I now sit to answer your letter which I received last night and was glad to hear from you, and to send you some more money as I think you must need more by this time, but don’t think that I can send more than five dollars now and you must use it discretion, and I will send you all I can. I must save some to buy what necessaries I need for the Government does not find them for me. They find my clothing and food — that is all. I don’t see any possible chance of my coming home yet but as I told you and I will try my best.
The Captain says that he can’t do anything for you for it is out of his hands. The Colonel has it to do, or the General and I think if you can send a letter to General McClellan, he will help you or send me home. Tell him how you are situated and all of the rest and have someone to write it that can write a good legible hand, and have three witnesses and send to Washington D. C. to General McClellan soon. So no more at present.
From your son Harry and all the rest.
Tell Sarah that that is the best they can do here.
Minors Hill, Virginia
December 23, 1861
Once more I sit down to answer your letter. My health is good at present and hope you [are] the same. We are yet at the same place that I was when I last wrote to you. We have built us [a] log house and have only four boys in it and we have lots of room and it is all peace with us. One of the boys and I went to Falls Church — a small little place like Spicer Village — and got some buckwheat flour and we had some jacks for supper and I have just stirred up some for breakfast. This is quite a treat for us. It did[n’t] make us sick but don’t know but what it will before morning.
Mother, did you get five dollars that I sent you? I want to know, for some of the boys have lost some. I have sent ten dollars to you and I shall send you more soon as I get my pay again. I shall send you some any time I get my pay and help you all I can, and you must be prudent as possible and I shall be home after a while, if God is pleased to spare me. And if it is his will to call me, I shall go to my house of rest.
So I must bring my letter to a close for this time.
From your son — Harry Holcomb
to mother Catherine Holcomb
Oh, I forgot to tell you that I had a letter from the old man but he palavered and tried to make it all flat or soft and it is soft but I did not answer it. The old fool.
Minor’s Hill, Virginia
January 17, 1862
Most dear Mother,
Once more I sit down to write to you to answer your letter which I received from you but was not very well pleased to hear how that ____ son of a bitch of Morgan had used you. But it will soon be that I will be with you and then it will be all settled for I am bound to have revenge for all that happened. Till I get home Mother, don’t let Lydia’s marriage trouble you for she will soon crawl home. You need not be afraid that she will stay away long. Who is he or where he live for I don’t know him or what is he? But Mother, if they come down to your house, please tell them that I will see to that after I get home. Tell that fool to go preach and steal corn for his horse down with the poor thief.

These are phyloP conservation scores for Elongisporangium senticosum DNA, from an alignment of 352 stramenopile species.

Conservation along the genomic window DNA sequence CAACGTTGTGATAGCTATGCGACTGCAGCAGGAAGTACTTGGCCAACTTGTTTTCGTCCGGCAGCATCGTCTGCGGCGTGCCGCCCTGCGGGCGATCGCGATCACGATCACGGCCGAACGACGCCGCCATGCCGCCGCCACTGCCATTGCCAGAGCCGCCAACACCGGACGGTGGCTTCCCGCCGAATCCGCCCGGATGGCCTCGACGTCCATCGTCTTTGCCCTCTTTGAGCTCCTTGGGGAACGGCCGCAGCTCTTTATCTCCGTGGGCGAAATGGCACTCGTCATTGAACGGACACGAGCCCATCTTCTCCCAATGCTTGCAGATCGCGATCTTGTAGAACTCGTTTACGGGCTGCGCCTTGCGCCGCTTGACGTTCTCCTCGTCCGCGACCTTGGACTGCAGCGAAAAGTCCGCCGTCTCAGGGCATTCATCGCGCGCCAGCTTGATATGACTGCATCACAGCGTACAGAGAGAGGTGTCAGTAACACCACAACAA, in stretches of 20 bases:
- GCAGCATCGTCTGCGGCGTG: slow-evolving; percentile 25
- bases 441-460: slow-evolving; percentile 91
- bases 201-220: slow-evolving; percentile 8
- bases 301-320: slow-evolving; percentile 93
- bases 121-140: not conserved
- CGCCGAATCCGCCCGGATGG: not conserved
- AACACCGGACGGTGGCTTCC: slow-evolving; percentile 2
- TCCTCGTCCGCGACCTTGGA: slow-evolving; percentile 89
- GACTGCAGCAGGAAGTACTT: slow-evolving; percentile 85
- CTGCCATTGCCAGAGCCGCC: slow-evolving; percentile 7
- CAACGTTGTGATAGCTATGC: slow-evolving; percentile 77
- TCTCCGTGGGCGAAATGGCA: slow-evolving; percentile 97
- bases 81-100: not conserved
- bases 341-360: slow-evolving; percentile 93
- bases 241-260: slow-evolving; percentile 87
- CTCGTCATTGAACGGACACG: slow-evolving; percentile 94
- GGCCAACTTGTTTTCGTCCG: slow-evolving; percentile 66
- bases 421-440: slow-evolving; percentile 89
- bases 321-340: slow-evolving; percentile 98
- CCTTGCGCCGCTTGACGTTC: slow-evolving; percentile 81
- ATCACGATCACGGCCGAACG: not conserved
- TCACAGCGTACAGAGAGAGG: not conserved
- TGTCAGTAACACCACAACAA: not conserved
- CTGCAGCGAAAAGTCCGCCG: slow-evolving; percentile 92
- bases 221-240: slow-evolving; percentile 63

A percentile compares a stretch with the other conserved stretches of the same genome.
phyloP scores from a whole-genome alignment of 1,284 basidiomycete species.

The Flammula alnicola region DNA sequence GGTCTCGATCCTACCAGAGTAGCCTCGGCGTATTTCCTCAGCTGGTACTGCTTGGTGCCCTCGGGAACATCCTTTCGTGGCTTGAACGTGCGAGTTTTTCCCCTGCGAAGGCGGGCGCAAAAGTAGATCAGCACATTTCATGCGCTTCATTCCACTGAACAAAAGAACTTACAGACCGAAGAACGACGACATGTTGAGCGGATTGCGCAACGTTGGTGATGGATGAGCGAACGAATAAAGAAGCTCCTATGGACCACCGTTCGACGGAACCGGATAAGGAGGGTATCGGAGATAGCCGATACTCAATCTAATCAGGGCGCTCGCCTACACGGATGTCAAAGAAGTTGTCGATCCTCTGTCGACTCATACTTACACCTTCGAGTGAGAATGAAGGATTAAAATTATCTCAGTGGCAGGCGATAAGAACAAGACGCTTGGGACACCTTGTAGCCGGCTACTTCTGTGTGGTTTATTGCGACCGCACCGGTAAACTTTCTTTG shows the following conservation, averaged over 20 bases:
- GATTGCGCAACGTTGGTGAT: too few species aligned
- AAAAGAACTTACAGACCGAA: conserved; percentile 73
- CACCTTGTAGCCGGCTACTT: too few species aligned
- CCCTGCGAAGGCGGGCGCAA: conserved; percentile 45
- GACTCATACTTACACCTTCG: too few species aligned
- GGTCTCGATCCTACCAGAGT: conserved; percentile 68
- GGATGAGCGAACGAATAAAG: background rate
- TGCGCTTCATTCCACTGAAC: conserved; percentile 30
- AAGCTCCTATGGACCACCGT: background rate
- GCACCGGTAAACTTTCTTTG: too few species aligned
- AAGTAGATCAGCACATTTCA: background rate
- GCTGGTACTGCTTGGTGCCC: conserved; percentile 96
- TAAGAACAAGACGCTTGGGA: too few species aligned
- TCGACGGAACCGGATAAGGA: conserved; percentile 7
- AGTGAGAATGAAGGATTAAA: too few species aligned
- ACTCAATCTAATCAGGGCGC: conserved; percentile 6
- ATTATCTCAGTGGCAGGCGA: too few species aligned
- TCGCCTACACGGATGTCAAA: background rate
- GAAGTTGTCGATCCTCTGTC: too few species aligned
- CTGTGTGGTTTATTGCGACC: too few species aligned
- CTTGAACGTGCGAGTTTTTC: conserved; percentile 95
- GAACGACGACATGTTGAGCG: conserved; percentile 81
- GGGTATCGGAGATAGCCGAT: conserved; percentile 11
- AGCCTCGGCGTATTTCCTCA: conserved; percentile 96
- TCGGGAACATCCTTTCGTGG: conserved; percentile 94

I am glad to hear that you are well and all the rest. Sarah still live in hopes for I think James and I will be both home soon. It is getting dark and I must close for this time. I shall send home some more money next week for you.
— Harry Holcomb
To Mother, Sister and Brother. Write soon. Goodbye.
Minors Hill, Virginia
January 28, 1862
Dear mother and sister,
I now sit down to write to you to answer your letter which I received last Saturday and was glad to hear from you. My health is good at present and hope you [are] the same. I have just had my pay and I sit down to send some to you , I think it will be needed by this time. I have just got my pay and will send it to you — the small sum of five dollars. [I] should send more but you know that I need some.
We have just had orders to be ready to march at an hour’s notice but I don’t think that we shall go from here till the mud settles for it is very muddy here and still we may have to go before tomorrow night. I can’t tell. But I wish it was to go to mor [page ripped] don’t you? But it can’t be so just now and but [page ripped] but I wish that it was so, for I am tired of this life [page ripped]…